More than 2,000 firefighters from several states battled a 287-square-mile wildfire in eastern Arizona that forced the evacuation of mountain communities and the closure of roads and a key highway as it burned its way through dry timber and brush.
Fire officials said late Sunday night that the blaze expanded by several thousand acres during the day and had reached 184,000 acres, the third largest in the state’s history.
About 2,300 firefighters are in the scene, including many from several western states and as far away as New York, fire information officer Peter Frenzen said.
Crews have been converging on the fire site, 160 miles east of Phoenix, since it erupted nine days ago but so far there is zero containment.
In the vacation town of Greer, which has fewer than 200 year-round residents, many people have voluntarily left. Those who remained, mostly business owners, dealt with haze heavily tinged with smoke. Among them was the owner of the 101-year-old Molly Butler Lodge, who was hauling out his most valuable items.
Allan Johnson spent Sunday morning getting antiques, including an 1886 table brought by covered wagon from Utah and a 1928 Oldsmobile the lodge uses for weddings, out of the fire’s path. He said he was not taking reservations but was keeping the restaurant open, mainly as a meeting place.
Greer is within miles of the fire, which officials expect will grow given a windy forecast and expected dry lightning Monday. If the blaze comes within two miles of a containment line nearby, the town will be evacuated.
“We’re all waiting for the word,” Johnson said. “It could be 24 hours, could be eight hours. It might not happen at all — that’s what we’re all rooting and praying for.”
The Apache County sheriff’s office told an unknown number of people east of the town of Alpine along U.S. Highway 180 to get out as the forest fire crept closer.
Alpine itself has been under mandatory evacuation orders since Thursday night, along with the community of Nutrioso and several lodges and camps in the scenic high country.
The fire and heavy smoke creating pea-soup visibility forced the closure of several area roads, including about a two-mile stretch of Highway 180 between Alpine and the New Mexico line, Frenzen said.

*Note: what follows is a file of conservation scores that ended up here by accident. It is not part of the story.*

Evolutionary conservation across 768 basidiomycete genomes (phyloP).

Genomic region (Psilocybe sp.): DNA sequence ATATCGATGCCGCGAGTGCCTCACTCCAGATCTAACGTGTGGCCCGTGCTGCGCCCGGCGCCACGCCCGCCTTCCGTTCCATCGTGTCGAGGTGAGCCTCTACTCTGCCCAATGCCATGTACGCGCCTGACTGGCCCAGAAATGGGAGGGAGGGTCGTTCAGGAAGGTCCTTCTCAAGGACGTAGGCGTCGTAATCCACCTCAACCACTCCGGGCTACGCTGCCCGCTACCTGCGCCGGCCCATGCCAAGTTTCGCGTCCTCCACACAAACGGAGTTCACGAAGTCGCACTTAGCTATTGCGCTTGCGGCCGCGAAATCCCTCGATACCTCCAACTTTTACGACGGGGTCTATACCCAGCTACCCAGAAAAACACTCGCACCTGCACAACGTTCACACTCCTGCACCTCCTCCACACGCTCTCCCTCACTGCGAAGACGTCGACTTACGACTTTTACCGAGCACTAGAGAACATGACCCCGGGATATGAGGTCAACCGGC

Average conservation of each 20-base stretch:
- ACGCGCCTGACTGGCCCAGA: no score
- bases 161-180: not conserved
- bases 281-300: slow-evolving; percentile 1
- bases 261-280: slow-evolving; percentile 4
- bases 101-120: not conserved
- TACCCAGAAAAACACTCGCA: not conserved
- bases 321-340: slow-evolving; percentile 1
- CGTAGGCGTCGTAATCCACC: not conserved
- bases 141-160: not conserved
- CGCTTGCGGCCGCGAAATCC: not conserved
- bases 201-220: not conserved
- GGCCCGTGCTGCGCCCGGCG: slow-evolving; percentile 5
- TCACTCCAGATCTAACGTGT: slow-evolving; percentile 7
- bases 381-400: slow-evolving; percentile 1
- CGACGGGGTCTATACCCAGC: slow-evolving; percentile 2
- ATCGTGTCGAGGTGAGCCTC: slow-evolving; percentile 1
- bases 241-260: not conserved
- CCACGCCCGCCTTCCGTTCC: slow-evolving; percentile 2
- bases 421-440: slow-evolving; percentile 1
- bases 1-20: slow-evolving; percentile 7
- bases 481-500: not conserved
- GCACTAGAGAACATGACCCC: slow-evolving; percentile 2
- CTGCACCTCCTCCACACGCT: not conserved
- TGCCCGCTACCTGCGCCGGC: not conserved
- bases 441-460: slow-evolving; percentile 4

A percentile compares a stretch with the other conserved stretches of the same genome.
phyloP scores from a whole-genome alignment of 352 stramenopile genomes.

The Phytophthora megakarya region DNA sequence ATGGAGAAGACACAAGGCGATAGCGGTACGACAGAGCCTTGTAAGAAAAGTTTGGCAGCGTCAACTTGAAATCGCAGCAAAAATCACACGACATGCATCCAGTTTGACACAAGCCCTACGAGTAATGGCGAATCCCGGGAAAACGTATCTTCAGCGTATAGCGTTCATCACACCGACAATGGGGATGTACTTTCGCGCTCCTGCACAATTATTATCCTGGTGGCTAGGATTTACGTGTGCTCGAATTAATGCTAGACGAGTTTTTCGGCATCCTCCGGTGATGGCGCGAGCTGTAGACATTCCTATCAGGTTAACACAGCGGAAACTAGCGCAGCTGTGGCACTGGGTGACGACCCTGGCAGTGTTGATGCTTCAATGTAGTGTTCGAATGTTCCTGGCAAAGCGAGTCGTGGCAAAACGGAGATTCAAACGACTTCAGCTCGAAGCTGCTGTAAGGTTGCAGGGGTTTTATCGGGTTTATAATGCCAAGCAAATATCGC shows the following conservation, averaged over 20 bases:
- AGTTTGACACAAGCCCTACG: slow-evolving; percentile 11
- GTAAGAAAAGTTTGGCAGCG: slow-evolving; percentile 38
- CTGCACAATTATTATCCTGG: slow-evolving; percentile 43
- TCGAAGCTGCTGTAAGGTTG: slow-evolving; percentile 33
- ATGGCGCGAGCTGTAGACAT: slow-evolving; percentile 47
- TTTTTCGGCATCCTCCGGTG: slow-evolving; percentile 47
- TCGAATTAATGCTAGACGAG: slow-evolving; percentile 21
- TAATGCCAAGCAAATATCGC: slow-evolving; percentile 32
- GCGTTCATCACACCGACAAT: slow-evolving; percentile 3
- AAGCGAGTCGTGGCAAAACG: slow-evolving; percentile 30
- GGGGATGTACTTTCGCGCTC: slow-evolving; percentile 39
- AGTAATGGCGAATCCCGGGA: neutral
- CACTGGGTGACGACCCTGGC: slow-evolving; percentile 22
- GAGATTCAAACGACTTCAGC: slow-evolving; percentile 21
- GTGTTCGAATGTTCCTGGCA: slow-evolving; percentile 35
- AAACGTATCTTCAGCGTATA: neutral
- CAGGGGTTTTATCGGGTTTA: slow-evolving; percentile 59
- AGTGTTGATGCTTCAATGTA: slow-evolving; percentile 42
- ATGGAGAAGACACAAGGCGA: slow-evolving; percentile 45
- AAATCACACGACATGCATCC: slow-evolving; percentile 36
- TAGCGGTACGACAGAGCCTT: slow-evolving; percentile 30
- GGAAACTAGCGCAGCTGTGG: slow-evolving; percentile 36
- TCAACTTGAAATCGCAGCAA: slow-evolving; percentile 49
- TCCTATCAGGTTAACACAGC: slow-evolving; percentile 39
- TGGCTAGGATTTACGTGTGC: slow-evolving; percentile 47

Officials said subdivisions close to the border that were ordered emptied Sunday included Escudilla Mountain Estates, Bonita, Dog Patch, and the H-V Ranch east of Highway 180.
People packed up their belongings as smoke covered the mountain vacation towns in a smoky fog, and wind blew smoke from the burning pine forest well into nearby New Mexico and Colorado.
As winds quieted somewhat Sunday, crews were able to burn 30 miles of containment lines between active and unburned areas that create a buffer from the most violent wind-driven runs.
“It gives a much greater chance of it having diminished fire behavior as it approaches the lines,” Frenzen told The Associated Press. “And that’s the concern, that you might get intense fire activity that might throw embers over the line and spot beyond our control lines.”
On Saturday, Gov. Jan Brewer called the blaze “horrific” following an aerial tour and said it was “the likes of a fire of which I have never experienced from the air.”
Since the blaze started May 29, four summer rental cabins have been destroyed, the U.S. Forest Service said. No serious injuries have been reported.
The fire is the state’s third-largest, behind a 2002 blaze that blackened more than 732 square miles and one in 2005 that burned about 387 square miles in the Phoenix suburb of Cave Creek.
The state also was contending with another major wildfire, its fifth-largest, in far southeastern Arizona that threatened two communities.
Air crews dumped water and retardant near the Methodist church camp as the 156-square-mile blaze burned around the evacuated camp in the steep Pine Canyon near the community of Paradise.
Paradise, as well as East Whitetail Canyon, was evacuated in advance and the nearby Chiricahua National Monument was closed as a precaution. Crews set backfires and kept the blaze from about a dozen occupied homes and other vacation residences.
Two summer cabins and four outbuildings were consumed by flames in recent days but weren’t reported earlier because crews couldn’t reach them to assess damage, fire management spokeswoman Karen Ripley said late Sunday night.
She said that the 100,000-acre fire held steady throughout Sunday.
“They did quite well in holding the fire today.”